The picture below illustrates the cascading of the Performance and Quality KPI’s.  Continuous Improvement methodology dictates how work is done by the individual.  Therefore, continuous improvement metrics are linked to KPI’s at the tactical level. In the example below it shows how the metrics for CIL completion and defect tagging are linked to driving plant OEE.


Cascading KPI’s Step 3


Step 3 targets, triggers and glide paths are set for each of the metrics.  The targets define what the goal is for success.  This is typically denoted on the metric’s graph by a black line and it resembles a level indicator.  The trigger defines the point to which the level of loss, as measured by the metric, gives cause for a root cause analysis to be performed.  The glide path shows the expected level of increase performance that is expected over time in order to reach the metric’s goal for the year.  Glide paths are typically utilized on strategic metrics in which the goal is achieved over a significant time span such as KPI’s or some PPI’s.  

Cascading KPI Step 4

In Step 4, boards are used to visually display all of the graphs for each of the metrics so that they can be easily reviewed by the plant employees and used as visual aids during operational review meetings.  By this method, every employee can be aware of the plants performance based on its key KPI’s.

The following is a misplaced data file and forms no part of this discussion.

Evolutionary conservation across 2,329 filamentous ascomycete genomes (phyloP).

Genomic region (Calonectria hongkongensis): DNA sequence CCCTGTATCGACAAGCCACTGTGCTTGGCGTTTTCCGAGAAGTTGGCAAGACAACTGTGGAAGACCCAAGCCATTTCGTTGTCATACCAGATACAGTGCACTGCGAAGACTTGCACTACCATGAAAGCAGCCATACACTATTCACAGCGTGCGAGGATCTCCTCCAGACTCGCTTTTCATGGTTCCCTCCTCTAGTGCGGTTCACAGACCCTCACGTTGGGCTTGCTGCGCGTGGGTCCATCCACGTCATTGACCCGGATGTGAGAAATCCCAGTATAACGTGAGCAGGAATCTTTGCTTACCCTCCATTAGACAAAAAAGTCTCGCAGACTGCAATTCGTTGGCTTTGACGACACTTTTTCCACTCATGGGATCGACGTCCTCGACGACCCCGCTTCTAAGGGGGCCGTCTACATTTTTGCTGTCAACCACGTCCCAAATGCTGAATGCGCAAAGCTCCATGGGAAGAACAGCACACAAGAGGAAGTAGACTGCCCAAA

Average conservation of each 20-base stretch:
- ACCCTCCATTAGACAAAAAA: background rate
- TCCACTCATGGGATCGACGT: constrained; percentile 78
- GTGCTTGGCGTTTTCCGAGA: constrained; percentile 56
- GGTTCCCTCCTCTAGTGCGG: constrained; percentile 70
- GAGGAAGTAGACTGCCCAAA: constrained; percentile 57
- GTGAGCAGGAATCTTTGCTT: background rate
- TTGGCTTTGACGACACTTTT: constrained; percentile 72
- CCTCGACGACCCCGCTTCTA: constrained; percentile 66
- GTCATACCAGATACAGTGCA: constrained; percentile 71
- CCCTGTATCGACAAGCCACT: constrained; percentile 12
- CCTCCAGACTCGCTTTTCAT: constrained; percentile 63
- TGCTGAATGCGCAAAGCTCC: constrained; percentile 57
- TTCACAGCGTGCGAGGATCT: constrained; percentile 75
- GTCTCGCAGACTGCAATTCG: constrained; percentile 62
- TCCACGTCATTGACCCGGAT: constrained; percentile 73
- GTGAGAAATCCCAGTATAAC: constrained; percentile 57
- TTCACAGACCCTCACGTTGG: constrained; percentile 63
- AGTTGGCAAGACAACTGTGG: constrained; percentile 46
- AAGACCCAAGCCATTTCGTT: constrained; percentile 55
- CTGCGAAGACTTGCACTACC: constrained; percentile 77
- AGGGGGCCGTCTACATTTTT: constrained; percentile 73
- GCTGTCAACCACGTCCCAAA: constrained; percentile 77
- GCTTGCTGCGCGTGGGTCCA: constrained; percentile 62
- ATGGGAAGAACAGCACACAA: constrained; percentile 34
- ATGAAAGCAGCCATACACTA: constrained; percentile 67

The Cascading KPI’s process combines the use to strategic alignment, loss analysis, and visual controls to determine and identify the metrics that are most critical in driving a step change level of performance in the factory.  Because of the lagging to leading, strategic to tactical, f(x) relationship of the metrics, clarity is given to link how measured actions at the team level impact the plant’s KPI’s.  It is recommended that the metrics be reviewed quarterly as the plant gradually reaches its KPI targets.  If a goal is achieved ahead of the glide path and sustainable, performing another loss analysis will reveal the next area to focus on continuous improvement efforts.

About the Author


Patrick T Anderson  is a leader and practitioner of Continuous Improvement in manufacturing with over 18 years of extensive experience.  During this time, he has trained, coached, and audited hundreds of people on Lean Methodology and led teams to deliver millions in hard savings to the companies he has served.  Patrick is the founder of OpExApps, INC. in which he has taken his passion for programming technology to develop systems to make the application of continuous improvement simpler and more efficient.  Patrick is an alumnus of Florida A&M University and Xavier University, from which he obtained his B.S. Chemical Engineering and MBA degrees respectively.  

*Note: Do you want the ability to close out 100% of your defect tags 100% of the time with less stress and more efficiency?  If so, sign up to be a Beta Tester for OpExApps, Inc. at www.opexapps.com today.